Synonyms for planarly or Related words with planarly

flatly              overlappingly              parallelly              straightly              coplanarly              parallely              annularly              crosswise              sectionally              rectilinearly              rhombic              congruently              planely              alternatingly              coextensively              rectangularly              aslant              adjacently              crisscross              crossly              collinearly              transversally              plurally              contiguously              asymmetrically              hexagonally              zigzag              orthogonally              thicknesswise              curvedly              slantwise              convexes              axisymmetrically              lengthily              elongatedly              integratedly              spirally              obliquely              triangularly              irregularly              rhombus              herringbone              inclinedly              microcavities              slantingly              slantly              azimuthally              circularly              dispersedly              concaves             



Examples of "planarly"
In contrast to Fáry's theorem for planar graphs, not every 1-planar graph may be drawn 1-planarly with straight line segments for its edges. However, testing whether a 1-planar drawing may be straightened in this way can be done in polynomial time. Additionally, every 3-vertex-connected 1-planar graph has a 1-planar drawing in which at most one edge, on the outer face of the drawing, has a bend in it. This drawing can be constructed in linear time from a 1-planar embedding of the graph. The 1-planar graphs have bounded book thickness, but some 1-planar graphs including "K" have book thickness at least four.
Restricted models of simultaneous embedding have also been studied. In simultaneous geometric embedding, each graph must be drawn planarly with line segments representing its edges rather than more complex curves. In order to guarantee that such an embedding exists, one must restrict the two given graphs to subclasses of the planar graphs. In another restricted model of simultaneous embedding, simultaneous embedding with fixed edges, curves or bends are allowed in the edges but any edge that is present in both of the given graphs must be represented by the same curve in both drawings. When a simultaneous geometric embedding exists, it automatically is also a simultaneous embedding with fixed edges.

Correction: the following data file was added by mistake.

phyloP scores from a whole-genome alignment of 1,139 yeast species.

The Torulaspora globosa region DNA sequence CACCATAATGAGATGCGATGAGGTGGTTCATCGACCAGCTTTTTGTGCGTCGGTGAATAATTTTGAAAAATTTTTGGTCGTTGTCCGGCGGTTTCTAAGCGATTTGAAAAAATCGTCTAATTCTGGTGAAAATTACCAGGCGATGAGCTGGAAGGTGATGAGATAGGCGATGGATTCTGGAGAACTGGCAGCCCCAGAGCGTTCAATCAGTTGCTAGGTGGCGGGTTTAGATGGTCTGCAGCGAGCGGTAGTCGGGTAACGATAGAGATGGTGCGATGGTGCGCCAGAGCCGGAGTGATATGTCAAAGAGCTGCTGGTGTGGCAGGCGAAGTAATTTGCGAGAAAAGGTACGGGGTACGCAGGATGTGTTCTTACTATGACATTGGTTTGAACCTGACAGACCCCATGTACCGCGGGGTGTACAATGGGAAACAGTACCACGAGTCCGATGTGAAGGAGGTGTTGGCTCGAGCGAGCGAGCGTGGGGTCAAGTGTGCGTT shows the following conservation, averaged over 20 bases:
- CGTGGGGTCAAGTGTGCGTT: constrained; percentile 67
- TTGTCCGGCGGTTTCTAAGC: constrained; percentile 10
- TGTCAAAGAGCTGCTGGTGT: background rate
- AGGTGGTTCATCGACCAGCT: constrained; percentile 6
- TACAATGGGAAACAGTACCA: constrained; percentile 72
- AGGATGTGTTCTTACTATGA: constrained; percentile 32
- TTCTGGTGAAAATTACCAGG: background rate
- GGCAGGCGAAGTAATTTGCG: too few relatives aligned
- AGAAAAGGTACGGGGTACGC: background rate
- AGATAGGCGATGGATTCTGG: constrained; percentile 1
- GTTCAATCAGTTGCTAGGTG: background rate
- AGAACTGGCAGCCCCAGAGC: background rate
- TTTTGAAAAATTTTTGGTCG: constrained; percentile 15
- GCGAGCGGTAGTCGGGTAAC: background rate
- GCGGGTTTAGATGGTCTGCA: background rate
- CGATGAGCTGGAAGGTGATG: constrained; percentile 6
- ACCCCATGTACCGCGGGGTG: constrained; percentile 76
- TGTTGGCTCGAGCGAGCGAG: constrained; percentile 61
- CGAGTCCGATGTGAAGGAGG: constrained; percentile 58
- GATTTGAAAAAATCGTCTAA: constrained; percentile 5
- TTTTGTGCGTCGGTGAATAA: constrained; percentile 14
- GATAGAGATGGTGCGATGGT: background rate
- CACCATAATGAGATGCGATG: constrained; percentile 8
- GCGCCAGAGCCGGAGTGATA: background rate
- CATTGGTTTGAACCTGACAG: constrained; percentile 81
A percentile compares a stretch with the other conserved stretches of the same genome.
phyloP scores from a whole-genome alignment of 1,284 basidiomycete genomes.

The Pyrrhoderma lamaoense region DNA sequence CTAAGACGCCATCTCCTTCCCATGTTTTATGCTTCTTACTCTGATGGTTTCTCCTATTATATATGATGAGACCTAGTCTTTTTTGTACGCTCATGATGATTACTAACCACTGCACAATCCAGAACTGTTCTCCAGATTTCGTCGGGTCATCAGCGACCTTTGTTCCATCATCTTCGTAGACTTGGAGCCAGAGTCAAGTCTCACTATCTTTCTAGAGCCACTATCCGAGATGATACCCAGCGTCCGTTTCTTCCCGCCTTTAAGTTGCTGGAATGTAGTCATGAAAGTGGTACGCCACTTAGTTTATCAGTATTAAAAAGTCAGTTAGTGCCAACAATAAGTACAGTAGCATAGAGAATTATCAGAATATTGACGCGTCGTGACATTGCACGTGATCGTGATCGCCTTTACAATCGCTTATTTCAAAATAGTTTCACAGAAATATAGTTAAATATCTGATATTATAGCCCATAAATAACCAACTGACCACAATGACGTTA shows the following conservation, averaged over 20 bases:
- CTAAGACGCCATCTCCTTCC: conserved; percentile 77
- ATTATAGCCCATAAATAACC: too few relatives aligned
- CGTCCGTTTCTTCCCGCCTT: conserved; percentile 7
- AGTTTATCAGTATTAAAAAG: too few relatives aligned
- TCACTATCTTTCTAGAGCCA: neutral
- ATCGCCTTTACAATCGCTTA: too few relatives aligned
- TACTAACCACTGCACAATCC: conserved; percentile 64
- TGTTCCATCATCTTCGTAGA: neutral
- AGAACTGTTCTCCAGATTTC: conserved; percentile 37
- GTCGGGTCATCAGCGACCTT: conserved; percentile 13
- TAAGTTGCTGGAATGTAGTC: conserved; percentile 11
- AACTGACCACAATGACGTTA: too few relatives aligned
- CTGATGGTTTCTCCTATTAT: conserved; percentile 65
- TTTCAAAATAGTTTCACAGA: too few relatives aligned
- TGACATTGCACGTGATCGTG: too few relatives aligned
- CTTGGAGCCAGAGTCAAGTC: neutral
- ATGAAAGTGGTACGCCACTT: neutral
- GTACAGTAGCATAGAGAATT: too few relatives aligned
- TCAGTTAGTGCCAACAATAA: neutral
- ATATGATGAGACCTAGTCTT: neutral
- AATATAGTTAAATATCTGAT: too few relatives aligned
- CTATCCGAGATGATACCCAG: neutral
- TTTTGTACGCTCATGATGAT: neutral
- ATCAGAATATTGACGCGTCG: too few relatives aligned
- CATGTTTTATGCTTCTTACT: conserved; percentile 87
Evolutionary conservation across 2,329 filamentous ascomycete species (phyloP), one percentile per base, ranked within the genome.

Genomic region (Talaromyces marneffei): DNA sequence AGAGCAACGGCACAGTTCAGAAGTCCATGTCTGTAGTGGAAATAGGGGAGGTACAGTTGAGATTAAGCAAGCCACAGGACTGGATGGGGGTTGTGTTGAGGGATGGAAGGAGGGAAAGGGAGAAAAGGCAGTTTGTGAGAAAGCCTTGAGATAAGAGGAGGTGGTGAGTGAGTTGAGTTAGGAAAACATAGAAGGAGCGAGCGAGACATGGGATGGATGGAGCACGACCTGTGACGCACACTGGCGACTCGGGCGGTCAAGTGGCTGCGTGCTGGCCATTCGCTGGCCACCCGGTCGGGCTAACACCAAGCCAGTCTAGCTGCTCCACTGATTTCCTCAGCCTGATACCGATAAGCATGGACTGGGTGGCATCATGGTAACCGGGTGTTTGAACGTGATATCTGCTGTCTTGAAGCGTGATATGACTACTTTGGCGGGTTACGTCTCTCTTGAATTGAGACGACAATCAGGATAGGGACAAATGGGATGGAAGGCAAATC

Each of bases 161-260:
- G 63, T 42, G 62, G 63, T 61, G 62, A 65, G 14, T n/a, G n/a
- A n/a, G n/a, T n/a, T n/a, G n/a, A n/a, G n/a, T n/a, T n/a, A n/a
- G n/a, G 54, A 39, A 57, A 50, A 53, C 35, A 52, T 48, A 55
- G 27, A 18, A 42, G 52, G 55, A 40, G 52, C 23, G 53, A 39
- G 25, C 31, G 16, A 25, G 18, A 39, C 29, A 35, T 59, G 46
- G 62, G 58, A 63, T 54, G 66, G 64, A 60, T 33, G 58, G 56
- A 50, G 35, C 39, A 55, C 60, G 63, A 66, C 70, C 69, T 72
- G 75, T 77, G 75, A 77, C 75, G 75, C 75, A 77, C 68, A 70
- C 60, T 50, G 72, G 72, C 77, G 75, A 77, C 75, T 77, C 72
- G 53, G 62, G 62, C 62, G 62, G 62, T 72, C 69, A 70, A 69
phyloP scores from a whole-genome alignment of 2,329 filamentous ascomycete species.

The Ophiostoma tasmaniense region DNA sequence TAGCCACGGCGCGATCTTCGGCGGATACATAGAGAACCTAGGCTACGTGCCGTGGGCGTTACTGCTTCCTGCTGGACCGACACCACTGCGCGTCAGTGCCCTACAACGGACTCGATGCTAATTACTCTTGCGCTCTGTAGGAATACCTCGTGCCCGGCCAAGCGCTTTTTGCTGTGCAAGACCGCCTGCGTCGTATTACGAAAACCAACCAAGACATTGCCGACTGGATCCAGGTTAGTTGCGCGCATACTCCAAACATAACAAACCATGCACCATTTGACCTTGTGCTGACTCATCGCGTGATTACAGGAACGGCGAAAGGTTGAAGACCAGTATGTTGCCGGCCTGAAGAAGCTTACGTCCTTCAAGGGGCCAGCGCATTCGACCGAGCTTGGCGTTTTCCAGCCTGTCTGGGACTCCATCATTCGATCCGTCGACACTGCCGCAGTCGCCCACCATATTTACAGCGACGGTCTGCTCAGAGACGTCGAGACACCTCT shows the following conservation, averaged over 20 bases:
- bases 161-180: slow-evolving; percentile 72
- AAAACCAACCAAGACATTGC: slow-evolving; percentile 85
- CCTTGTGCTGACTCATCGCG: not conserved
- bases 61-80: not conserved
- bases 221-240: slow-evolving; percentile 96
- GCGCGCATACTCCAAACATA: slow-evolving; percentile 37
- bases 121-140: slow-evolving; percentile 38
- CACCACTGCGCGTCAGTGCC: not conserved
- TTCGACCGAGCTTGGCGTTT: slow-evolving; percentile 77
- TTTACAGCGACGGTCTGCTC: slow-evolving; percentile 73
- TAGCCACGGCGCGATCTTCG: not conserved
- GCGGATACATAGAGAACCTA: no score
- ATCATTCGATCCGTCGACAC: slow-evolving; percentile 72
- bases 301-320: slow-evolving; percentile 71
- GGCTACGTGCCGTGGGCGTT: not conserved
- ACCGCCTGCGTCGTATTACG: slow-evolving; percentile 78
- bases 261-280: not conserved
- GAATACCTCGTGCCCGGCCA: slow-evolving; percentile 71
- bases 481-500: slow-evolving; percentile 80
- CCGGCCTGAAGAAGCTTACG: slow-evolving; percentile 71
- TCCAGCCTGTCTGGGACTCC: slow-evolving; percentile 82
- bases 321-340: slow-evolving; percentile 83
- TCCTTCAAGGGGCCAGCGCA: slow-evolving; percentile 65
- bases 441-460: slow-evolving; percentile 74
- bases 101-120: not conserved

Two-page book embeddings with a fixed partition of the edges into pages can be interpreted as a form of clustered planarity, in which the given graph must be drawn in such a way that parts of the graph (the two subsets of edges) are placed in the drawing in a way that reflects their clustering. Two-page book embedding has also been used to find simultaneous embeddings of graphs, in which two graphs are given on the same vertex set and one must find a placement for the vertices in which both graphs are drawn planarly with straight edges.
However influential Malfatti's debut into the Modernist art scene was in Brazil, her later pieces of work seem to revert to an older and more serene style. No longer are her pieces shocking or with as intense of a mixture of Cubism and Impressionism. Her painting "O Canal e a Ponta" done in the 1940s is not nearly as stunning in style or character as "The Idiot". The brush-strokes are much smaller and identical in relation to one another. They all go in the same direction, merely seen as a transitory means for color to be expressed. Malfatti's color palette is much less stunning as well. Although the colors in the painting are still lovely, they lack the vivid contrast which makes "The Idiot" so memorable. Instead of playing off of opposite colors, "O Canal e a Ponta" is one swell of deep shades that vary slightly from light reflections. The painting is still beautiful, it is simply much more traditional. The style is much more reminiscent of a toned down expressionism and does not utilise any qualities of Cubism which made her first pieces so planarly abstract. Even the subject matter is much more traditional and "European". It is a very tranquil setting of a bridge over a river with two trees on its sides a set of houses down the way and a serene sky. It is very harmonious but lacking in zest which would make her painting unique.